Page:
SEE: TechRepublic Premium editorial calendar: IT policies, checklists, toolkits, and research for download (TechRepublic Premium)
“Virtual store itself is one of these rather abstract words, it can mean many things to different people. I think my interpretation of a virtual store, in today’s context of the growth in e-commerce, is really trying to bring the IRL, the in real life experience to an online shopper,” said Adam Levene, founder of virtual shopping app Hero.
Virtual stores exist as a tech-enabled variant of the classic brick and mortar storefront, offering the perks of a physical, in-person retail with the convenience of online shopping.
“We think about Hero as really fusing the best of e-commerce, but also bringing it to best physical store, in real life experience, to create this virtual shopping experience for the consumer,” Levene said.
Today, there are a number of companies operating in this virtual retail space and virtual stores incorporate a vast spectrum of technologies ranging from virtual reality (VR) shopping experiences to video calls and chat. Instead of tapping the burgeoning VR market, Hero uses more readily available technologies to connect customers and brands.
“Rather than using technologies like virtual reality, we make use of technologies that are very familiar to people today. Tools like video calling, like messaging, like chats, like text,” Levene said.
These capabilities allow online shoppers to engage with retail associates at the physical stores.
In less than 10 seconds, Hero can connect customers with a sales associate across all of its partnered brands, and, oftentimes, the online shopper is paired with an associate at the nearest physical storefront in their area, Levene explained.
If a customer is perusing items online, they can use the virtual store capabilities to interact with an in-person employee, ask them questions, have them send photos of the product, he added.
“We can [also] elevate that to a two-way video call. A little like having a FaceTime conversation that’s live and direct from the brand’s own website,” Levene said.
SEE: 5 Internet of Things (IoT) innovations (free PDF) (TechRepublic)
The company is also tapping artificial intelligence (AI) to further enhance the shopping experience in this hybrid virtual brick-and-mortar experience. During communication, Hero uses machine learning to match customers with a particular sales representative, Levene explained.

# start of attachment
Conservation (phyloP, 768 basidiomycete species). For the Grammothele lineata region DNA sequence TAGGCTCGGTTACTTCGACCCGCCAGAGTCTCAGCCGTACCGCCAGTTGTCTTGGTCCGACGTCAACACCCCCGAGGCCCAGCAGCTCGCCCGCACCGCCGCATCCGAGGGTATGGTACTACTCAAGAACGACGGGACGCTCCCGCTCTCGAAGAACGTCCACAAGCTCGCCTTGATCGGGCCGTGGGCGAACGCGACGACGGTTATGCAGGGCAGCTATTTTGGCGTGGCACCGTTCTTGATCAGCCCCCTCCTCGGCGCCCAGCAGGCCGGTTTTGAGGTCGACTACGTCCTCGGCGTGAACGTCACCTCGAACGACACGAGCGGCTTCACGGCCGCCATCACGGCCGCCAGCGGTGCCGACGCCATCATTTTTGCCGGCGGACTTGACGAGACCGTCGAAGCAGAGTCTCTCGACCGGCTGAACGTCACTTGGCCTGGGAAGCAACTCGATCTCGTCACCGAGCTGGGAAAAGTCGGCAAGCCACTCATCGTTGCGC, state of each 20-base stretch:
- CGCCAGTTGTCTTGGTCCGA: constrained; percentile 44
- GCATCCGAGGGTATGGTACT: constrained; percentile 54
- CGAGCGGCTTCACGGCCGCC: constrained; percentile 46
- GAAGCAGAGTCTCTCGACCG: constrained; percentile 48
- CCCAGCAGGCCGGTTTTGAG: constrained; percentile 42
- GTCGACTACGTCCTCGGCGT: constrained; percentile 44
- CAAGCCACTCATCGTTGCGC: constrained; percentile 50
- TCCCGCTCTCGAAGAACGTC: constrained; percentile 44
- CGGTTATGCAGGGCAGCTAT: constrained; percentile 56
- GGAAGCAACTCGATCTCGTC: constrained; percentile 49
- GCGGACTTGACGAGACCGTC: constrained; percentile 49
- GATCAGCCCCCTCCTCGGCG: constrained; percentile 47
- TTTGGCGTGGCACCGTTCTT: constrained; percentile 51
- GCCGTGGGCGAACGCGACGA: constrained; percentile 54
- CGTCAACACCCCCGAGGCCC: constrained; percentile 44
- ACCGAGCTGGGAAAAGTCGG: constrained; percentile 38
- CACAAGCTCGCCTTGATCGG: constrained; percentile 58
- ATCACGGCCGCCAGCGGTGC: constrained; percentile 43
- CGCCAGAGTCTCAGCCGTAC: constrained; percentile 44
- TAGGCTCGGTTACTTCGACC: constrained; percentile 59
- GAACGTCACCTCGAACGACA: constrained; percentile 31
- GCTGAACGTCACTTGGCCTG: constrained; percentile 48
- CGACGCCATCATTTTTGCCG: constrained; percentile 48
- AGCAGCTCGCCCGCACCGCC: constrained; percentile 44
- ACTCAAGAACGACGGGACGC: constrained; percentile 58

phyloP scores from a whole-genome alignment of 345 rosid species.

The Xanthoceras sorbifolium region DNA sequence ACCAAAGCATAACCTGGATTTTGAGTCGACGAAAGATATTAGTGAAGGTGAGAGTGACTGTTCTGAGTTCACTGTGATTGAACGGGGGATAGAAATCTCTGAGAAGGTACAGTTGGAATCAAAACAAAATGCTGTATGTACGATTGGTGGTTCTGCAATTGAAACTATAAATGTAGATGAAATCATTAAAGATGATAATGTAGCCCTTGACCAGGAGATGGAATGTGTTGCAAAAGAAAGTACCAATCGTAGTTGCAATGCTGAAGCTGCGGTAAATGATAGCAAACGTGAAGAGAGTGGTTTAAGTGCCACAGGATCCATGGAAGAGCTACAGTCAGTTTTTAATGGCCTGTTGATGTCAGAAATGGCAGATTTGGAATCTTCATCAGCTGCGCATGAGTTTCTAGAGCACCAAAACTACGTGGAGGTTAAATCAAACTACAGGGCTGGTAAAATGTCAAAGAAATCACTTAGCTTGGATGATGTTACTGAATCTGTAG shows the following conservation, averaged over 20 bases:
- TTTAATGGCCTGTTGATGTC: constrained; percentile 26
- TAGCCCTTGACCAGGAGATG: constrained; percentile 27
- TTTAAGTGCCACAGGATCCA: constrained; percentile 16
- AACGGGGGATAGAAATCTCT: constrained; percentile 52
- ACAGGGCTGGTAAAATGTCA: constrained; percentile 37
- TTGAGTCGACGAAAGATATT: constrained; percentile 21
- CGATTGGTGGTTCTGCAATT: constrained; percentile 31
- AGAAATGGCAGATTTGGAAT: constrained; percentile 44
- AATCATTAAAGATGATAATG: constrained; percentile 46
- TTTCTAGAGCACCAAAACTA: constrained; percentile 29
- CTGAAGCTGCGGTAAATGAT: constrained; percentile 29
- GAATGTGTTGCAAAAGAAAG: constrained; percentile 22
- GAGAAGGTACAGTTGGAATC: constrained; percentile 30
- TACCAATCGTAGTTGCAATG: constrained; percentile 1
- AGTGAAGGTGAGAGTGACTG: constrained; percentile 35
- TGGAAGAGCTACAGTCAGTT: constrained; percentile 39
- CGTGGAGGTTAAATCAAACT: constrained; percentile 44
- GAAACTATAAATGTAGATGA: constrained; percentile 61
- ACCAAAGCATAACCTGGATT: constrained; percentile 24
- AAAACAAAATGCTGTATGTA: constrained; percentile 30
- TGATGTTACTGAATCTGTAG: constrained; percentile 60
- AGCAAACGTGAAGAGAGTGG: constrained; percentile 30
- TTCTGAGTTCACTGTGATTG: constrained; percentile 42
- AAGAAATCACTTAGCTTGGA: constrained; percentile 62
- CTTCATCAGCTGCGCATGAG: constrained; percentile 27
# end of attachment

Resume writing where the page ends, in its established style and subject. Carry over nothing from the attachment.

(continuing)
Instead of a screen of open product tabs and closing the deal with the click of an “add to cart” button, this bridging of physical and digital space affixes another dimension to traditional online shopping.
“There’s that magic moment for the shopper when they realize, one, they’re speaking to a real life human and not a bot, and secondly, when they realize they’re speaking to someone who’s often nearby. So if they do want to enter the store after, they can and often they meet the associate that served them online,” Levene said.
Overall, the virtual storefront blueprint is based around a tech-savvy consumer base as well as physical commercial storefront space, an area that has seen decline in recent years as malls struggle to retain tenants.
That said, Levene detailed a number of ways in which virtual shopping is changing the traditional brick-and-more retail model.
To illustrate inefficiencies in the physical retail space, Levene discussed what he called the “Tuesday at 10 a.m. problem,” where sales associates are on-site inside of an empty mall without customer foot traffic. The virtual storefront enables brands to bring virtual customers into the fold and connect with sales associates already inside the physical stores.
“You can apply this digital layer over the physical store, conceptually, and it suddenly means the store is busy, even if there’s no customers in person there. Suddenly the staff are utilizing their skills to connect with new customers, to showcase the merchandise in the store,” Levene said.
Brands also need to account for both physical store hours as well as peak online shopping times, and some partnering brands are incorporating flex hours at physical locations, according to Levene.
“Typically a website is very busy at 7 or 8 p.m. in the evening, but often the store is traditionally closed, so there’s no associate there to help the online shopper,” Levene said. “We’re seeing many of our partners experimenting with opening their stores later. Even if they’re closed to [the] public in person, they’re still, essentially, virtually open, so they can assist the online shopper.”
This movement has given rise to “dark stores,” according to Levene; a shift he likened to the ghost kitchen trend in the restaurant industry, where a brand operates a kitchen without a pricey storefront and delivers food from this location through delivery apps like Uber Eats and Grub Hub.
“[Dark stores] are not open to the public, but you have store associates working in an environment that looks and feels like a normal store. But really what they’re doing is assisting online shoppers, they’re showing them the products and the merchandise, and then potentially shipping the products directly from the store,” Levene said.
During the coronavirus pandemic, e-commerce juggernauts have thrived as lockdown measures have closed storefronts, and consumers opt for delivery amid a modern plague. In the competitive online shopping space, Levene believes the ability to offer a human connection to the shopping experience is one way retailers can set themselves apart and compete.
“Every brand in the world, that isn’t Amazon, the one thing they have that Amazon doesn’t is their human edge, their ability to connect with shoppers and to empathize, and to provide great customer experience,” Levene said.